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In July 1849, four Seminole men aroused little concern when they entered the Indian River settlement, a set of homesteads created shortly after the Second Seminole War in 1842. The settlement lay a few miles from Fort Pierce in Florida and just to the north of lands reserved for the Seminole Indians by the United States as part of the post-war truce. Although the Seminoles were technically confined to the lands that lay to south of Lake Istokpoga in the south central section of the Florida peninsula, they frequently traveled beyond the boundary to hunt and trade, and recently arrived white inhabitants were accustomed to their presence. The Indians who frequented the white settlements, at least according to an account published in the St. Augustine News only a year after the Second Seminole War ended, did not always live up to the “savage” reputation often ascribed to them but instead were usually of a “friendly disposition.”4

On this day, the events that transpired began rather normally. The Seminole travelers shared a meal with their white hosts and likely engaged in some trade prior to leaving the homestead. What transpired next turned a common occurrence on the Florida frontier into a brutal reminder of the tensions that underlay the relationship between Florida's white and Seminole communities. As the five Indian men headed out of the settlement, they turned their guns on two white men who were working in the fields. One man—Mr. Barker—died after one of the Seminoles stabbed him while Major William F. Russell managed to survive and warn his neighbors of the attack. The residents of the small frontier settlement fled to the water, crowded onto a schooner, and found safety. When the residents of Indian River returned a day later, one of the homes was burned to the ground and the others were looted. The Indian River settlement would not be completely rebuilt until after the American Civil War.5

As the alarm spread across Florida of a brewing Indian war, the Seminole warriors struck again. This time, the same Indian warriors came to the Kennedy and Darling trading post that had recently been established in March on Payne's Creek, a tributary of the Peace River. Once again, the episode began with a routine occurrence on the Florida frontier—the Seminoles and the traders exchanged pleasantries before trading some skins and hides for needed supplies. Unlike countless earlier meetings at the trading post, this one also turned bloody. While several white traders ate their evening meal, the warriors crossed Payne's Creek aboard a borrowed boat and feigned heading home before killing two white men and wounding another. As the surviving residents of the trading post escaped, the Seminole warriors looted and then burned the store.6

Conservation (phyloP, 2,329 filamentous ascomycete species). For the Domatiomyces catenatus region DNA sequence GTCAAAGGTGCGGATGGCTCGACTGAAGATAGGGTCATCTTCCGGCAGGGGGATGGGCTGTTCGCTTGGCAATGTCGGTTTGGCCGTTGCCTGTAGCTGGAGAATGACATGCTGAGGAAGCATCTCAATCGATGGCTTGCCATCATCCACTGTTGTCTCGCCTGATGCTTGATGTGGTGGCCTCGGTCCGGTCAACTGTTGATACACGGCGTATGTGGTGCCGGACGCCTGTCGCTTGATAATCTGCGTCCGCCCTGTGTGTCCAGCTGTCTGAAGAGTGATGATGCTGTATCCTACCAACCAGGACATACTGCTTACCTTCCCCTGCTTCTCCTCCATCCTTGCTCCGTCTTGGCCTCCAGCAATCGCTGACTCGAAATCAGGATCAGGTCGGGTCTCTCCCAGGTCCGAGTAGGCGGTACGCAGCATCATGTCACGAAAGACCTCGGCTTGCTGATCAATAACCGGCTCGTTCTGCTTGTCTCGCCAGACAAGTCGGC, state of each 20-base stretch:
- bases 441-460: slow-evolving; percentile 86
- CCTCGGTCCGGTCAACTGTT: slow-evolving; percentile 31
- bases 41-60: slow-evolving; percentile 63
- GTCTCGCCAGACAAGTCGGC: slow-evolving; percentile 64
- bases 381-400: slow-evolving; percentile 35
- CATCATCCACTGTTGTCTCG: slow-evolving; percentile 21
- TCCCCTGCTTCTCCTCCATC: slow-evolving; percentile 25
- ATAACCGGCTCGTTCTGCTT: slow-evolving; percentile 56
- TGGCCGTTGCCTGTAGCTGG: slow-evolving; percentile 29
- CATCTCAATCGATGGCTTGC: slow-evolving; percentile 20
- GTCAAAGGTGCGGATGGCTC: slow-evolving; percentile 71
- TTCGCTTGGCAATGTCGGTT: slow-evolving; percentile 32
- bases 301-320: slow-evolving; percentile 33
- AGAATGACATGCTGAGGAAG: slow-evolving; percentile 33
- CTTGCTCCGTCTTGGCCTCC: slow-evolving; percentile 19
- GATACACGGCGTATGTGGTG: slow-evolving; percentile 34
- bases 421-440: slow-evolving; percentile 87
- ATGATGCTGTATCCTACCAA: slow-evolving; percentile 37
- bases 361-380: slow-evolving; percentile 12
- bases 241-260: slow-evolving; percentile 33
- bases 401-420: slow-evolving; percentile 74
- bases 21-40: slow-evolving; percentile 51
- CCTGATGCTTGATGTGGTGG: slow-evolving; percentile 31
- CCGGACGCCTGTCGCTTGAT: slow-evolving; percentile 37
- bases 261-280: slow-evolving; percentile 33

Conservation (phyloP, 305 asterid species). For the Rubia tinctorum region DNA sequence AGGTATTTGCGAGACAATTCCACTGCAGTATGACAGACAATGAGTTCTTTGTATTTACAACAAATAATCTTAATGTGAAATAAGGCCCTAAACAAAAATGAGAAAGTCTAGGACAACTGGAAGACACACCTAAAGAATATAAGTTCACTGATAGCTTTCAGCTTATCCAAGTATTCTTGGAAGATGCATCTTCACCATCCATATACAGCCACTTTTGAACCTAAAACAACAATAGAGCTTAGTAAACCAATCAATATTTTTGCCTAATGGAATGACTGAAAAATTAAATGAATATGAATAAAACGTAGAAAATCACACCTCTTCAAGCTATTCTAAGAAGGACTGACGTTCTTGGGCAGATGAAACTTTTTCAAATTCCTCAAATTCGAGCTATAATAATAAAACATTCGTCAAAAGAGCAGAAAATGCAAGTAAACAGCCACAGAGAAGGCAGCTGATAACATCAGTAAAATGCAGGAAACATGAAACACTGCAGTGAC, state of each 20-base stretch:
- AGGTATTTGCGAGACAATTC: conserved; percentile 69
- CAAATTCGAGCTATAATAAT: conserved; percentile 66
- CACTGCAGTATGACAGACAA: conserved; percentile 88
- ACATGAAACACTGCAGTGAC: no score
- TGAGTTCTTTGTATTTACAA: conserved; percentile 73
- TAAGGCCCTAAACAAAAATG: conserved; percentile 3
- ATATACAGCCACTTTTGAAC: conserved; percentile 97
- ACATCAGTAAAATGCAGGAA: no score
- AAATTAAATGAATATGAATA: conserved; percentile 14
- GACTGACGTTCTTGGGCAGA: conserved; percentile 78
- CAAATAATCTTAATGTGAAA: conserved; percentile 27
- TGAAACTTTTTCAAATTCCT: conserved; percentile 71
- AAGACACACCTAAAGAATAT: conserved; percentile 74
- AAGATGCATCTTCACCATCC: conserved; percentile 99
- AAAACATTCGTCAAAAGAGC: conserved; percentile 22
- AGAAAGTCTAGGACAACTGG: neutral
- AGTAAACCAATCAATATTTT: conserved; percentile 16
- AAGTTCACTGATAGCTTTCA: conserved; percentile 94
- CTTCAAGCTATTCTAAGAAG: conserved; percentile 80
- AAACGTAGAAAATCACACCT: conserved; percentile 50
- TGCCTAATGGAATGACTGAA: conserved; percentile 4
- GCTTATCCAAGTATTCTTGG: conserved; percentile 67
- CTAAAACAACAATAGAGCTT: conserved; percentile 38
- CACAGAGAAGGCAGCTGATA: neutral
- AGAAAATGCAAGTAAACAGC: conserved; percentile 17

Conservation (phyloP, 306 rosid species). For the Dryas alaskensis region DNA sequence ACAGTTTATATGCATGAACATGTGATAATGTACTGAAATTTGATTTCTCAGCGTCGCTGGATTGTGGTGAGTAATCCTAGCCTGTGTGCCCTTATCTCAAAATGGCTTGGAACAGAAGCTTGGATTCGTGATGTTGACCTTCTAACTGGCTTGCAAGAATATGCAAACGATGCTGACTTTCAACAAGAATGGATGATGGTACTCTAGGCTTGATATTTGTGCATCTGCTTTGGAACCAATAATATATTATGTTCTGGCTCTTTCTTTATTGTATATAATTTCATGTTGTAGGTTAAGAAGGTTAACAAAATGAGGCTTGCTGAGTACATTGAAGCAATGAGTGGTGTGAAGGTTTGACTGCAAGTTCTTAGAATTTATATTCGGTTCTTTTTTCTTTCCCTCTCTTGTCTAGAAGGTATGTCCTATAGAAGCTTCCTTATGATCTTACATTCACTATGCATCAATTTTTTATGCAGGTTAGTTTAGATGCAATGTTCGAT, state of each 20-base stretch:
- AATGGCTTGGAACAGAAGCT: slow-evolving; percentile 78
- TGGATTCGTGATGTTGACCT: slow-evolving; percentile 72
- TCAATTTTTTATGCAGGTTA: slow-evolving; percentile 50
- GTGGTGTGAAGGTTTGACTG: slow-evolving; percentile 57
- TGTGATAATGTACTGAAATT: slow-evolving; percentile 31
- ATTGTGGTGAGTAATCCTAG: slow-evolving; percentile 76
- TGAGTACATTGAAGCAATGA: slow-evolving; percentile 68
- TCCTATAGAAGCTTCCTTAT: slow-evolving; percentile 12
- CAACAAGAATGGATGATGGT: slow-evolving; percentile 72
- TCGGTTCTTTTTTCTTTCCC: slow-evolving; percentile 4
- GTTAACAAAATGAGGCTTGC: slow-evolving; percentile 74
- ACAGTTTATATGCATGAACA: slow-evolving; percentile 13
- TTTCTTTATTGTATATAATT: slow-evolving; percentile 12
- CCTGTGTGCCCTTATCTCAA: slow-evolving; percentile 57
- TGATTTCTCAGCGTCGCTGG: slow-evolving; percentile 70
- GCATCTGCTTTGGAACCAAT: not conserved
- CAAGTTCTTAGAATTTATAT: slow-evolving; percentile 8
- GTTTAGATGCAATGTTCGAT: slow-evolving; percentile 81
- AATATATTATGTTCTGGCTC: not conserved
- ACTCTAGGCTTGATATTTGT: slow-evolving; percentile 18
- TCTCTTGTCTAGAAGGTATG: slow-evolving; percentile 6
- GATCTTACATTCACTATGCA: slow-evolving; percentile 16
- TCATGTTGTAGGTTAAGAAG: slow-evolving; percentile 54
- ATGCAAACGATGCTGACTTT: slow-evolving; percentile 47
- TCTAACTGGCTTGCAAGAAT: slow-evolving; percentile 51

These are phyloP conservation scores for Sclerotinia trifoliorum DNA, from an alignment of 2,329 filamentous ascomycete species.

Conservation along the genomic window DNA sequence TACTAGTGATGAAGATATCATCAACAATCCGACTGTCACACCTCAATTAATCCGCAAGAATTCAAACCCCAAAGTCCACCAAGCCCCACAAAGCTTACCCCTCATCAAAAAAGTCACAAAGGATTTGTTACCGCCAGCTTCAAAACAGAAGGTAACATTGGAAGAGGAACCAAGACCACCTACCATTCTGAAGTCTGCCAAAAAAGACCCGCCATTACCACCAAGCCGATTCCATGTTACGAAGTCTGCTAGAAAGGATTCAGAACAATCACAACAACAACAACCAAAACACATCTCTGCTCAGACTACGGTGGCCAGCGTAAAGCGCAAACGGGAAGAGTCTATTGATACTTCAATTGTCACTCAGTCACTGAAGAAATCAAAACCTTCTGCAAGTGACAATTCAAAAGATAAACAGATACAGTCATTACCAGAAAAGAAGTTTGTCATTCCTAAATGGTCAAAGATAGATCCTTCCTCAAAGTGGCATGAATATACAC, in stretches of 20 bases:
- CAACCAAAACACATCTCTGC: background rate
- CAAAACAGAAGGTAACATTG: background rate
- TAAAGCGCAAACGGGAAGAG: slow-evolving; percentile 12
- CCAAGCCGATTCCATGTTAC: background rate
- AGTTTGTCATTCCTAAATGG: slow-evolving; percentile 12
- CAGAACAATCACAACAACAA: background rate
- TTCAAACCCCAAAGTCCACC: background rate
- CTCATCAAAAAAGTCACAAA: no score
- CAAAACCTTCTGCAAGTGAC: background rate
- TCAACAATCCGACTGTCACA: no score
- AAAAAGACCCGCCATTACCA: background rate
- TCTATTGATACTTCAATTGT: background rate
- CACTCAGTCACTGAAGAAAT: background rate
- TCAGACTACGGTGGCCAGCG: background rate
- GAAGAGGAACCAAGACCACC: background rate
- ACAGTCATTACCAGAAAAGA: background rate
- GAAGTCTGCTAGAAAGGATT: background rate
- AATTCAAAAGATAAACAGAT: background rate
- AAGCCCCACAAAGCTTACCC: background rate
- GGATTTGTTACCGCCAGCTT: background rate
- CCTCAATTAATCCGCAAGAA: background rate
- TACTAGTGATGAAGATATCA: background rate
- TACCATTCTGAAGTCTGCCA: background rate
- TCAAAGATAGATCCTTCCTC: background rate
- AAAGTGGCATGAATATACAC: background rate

The attacks of 1849 should not have surprised many Americans—especially those who had recently established their homes on the Florida peninsula. Although most public accounts of the two attacks made it seem that white settlers were innocent victims who were caught completely unprepared for such depredations, it is hard to imagine that this is an accurate reflection of the settlers and Florida's officials. Only a few years earlier, in an 1845 plea for statehood, Territorial Governor John Branch referred to the peninsula as a “bloodstained wilderness” and “a soil which they [the Seminoles] have polluted with their horrid barbarities.”7 In 1846, Charles T. McCay captured the general sense of unease when he wrote “Florida is exposed to a foe who has already come up even to her most populous district & ravaged her plantations.”8 The following year, U.S. Captain John T. Sprague explained that most of the Seminole chiefs wanted peace, but “the young men, long accustomed to hunt the whites as they now do deer and turkeys, are ruthless, vicious and vengeful.”9 Even as some white settlers engaged in trade with the Seminoles and believed that Indians no longer posed a serious threat to the state, they generally seemed to live with a presumption that another Seminole war would ultimately occur. As a result, many white Floridians lived with an uneasy sense that the Second Seminole War did not end but rather it was “virtually the termination of the war, [because] the enemy never again having shown himself in force.”10 White Floridians, in this context, viewed the truce of 1842 as a temporary end to the fighting rather than the beginning of a lasting peace.